Health Disparities Can Reduce with Insurance
According to a study from Harvard, universal healthcare coverage could reduce many health disparities in the general population.
The results are a part of the national debate on revamping healthcare to cover uninsured Americans and they showed that health coverage in the form of Medicare eligibility narrowed the health gaps between Americans of different races, ethnicities, and education levels. Previous studies had shown that the people most likely to lack coverage were black, Hispanic, and those with less education.
In the study published in the Annals of Internal Medicine J. Michael McWilliams and colleagues from Brigham and Women's Hospital at Harvard University in Boston and the Cambridge-based National Bureau of Economic Research reviewed health data from more than 6,000 people ages 40-85 with diabetes, high-blood pressure and high cholesterol, from the National Health and Nutrition Examination Survey from 1999 to 2006.
They found after eight years measures related to blood pressure, blood sugar, and cholesterol were all better. They saw a 10 % lowering of blood pressure and a 21 % improvement in blood sugar although the differences between socioeconomic groups remained. An
8 % gap in blood pressure rates between white and black people and a 15 % gap in diabetes control rates between people who had completed high school and people who had not was seen.
McWilliams, lead author of the study said disparities between people of different socioeconomic groups persist through middle age, with some groups healthier than others. After age 65, when Medicare coverage kicks in, "we found a reduction in disparities."
After age 65, the racial gap in systolic blood pressure dropped by 60 % and for blood sugar levels, the racial gap reduced by 78 % and the education gap by 83%, while for cholesterol, the educational gap disappeared.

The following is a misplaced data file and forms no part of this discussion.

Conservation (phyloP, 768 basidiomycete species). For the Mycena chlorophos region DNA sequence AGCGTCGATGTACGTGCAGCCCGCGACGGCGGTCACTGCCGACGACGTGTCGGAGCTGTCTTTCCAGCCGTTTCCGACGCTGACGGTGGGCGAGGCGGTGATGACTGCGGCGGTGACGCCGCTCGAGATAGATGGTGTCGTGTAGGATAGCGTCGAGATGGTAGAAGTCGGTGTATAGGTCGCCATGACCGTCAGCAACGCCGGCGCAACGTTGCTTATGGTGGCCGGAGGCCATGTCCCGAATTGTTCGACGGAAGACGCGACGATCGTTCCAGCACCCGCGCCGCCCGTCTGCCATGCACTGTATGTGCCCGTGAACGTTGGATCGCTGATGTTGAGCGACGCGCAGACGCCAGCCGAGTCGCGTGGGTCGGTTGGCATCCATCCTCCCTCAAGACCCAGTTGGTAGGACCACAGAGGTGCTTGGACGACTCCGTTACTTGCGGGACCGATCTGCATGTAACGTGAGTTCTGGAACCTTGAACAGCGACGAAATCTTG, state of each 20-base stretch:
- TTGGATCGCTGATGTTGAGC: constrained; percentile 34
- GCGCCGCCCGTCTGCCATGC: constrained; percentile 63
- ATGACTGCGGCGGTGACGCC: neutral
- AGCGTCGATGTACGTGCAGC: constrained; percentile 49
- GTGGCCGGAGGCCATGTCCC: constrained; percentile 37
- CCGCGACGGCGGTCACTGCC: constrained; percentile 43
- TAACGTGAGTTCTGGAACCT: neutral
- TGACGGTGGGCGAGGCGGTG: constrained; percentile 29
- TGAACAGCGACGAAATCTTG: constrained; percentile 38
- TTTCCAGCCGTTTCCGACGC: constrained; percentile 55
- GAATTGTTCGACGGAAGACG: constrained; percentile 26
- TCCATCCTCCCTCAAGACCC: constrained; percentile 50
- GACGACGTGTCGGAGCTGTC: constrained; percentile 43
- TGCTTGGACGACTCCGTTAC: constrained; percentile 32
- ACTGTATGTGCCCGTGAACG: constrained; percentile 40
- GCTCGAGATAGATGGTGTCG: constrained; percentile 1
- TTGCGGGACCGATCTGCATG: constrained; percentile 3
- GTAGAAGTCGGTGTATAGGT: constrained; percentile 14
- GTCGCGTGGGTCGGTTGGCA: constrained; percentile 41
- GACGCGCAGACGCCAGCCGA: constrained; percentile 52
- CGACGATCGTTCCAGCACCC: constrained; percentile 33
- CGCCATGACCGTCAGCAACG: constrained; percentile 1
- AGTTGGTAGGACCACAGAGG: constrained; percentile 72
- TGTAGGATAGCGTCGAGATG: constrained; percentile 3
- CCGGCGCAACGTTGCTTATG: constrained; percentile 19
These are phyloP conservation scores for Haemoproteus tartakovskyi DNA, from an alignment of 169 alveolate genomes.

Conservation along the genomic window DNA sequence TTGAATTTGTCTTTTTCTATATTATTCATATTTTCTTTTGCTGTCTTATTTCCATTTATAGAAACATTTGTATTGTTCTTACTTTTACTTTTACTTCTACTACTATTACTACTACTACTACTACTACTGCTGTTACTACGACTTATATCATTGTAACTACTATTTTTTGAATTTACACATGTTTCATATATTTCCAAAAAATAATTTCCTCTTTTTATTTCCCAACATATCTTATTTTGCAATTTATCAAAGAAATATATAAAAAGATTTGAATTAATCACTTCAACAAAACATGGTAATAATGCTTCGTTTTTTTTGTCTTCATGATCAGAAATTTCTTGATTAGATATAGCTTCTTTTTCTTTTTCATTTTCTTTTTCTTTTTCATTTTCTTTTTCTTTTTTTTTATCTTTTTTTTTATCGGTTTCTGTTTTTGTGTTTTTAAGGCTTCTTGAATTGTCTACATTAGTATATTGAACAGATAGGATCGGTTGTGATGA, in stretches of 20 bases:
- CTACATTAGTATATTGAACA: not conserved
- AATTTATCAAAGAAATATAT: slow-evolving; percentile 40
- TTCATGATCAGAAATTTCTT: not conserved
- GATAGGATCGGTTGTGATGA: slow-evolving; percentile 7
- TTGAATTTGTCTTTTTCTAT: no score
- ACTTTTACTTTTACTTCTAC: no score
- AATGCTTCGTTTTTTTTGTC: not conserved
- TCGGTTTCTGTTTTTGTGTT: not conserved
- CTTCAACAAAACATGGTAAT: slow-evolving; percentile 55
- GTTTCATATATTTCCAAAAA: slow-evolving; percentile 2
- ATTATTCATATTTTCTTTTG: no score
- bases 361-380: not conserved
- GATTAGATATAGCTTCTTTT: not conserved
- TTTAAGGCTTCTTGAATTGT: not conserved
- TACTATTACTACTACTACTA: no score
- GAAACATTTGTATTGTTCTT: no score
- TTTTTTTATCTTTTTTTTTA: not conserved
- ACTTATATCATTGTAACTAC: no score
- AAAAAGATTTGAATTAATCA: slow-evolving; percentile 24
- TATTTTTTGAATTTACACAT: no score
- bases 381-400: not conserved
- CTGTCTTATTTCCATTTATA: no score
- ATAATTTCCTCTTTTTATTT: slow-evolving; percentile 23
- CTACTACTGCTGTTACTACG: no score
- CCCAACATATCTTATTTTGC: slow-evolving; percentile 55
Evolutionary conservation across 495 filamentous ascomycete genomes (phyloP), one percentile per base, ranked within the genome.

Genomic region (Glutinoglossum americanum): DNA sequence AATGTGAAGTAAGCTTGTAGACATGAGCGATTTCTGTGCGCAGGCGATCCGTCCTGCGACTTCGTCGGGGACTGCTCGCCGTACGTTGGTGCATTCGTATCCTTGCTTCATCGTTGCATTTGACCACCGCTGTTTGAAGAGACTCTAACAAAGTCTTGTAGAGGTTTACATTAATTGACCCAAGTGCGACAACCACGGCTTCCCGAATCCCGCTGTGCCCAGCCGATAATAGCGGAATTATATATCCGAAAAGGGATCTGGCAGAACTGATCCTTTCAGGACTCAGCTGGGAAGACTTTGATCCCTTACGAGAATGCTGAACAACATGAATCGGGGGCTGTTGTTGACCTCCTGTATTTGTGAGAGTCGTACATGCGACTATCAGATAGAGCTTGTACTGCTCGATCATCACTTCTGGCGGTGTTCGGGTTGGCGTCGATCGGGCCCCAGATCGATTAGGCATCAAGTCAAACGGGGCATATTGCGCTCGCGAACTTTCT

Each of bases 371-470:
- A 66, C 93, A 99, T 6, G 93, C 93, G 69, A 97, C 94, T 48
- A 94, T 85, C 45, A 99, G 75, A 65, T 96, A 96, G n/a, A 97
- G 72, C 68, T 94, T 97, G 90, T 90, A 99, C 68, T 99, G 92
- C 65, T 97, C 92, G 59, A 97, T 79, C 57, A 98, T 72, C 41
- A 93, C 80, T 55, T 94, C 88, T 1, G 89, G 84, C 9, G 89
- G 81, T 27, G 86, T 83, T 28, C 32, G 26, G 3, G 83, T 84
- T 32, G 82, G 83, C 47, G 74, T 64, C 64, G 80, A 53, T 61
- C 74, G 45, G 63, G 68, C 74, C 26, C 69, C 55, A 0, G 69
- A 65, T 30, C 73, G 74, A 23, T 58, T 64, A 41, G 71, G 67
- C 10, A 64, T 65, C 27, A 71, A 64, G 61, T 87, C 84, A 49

"With national healthcare reform back on the agenda, I certainly think this study, along with our prior work and a lot of other studies at this point, really support the notion that universal coverage would improve health outcomes for a lot of adults with chronic conditions who are in vulnerable groups," McWilliams said.
Dr. Ashwini R. Sehgal of Case Western Reserve University in an editorial also appearing in the Annals said, "Simply improving quality of care will not eliminate disparities. Because minority, socioeconomic, and insurance status often overlap, providing universal health coverage has the potential to reduce several types of disparities."
Camille Watson, coordinator of the Disparities Action Network at Health Care For All, said, "Access to quality healthcare is important but not singular to managing chronic disease," she said. "Massachusetts can be really proud we extended coverage the way we have, but there are some additional things we can do."
"I think the challenge for us is to translate this research paper into something policy makers and others take home and understand," she said. "We are worried about the absolute outcomes for all people and we are worried about those gaps."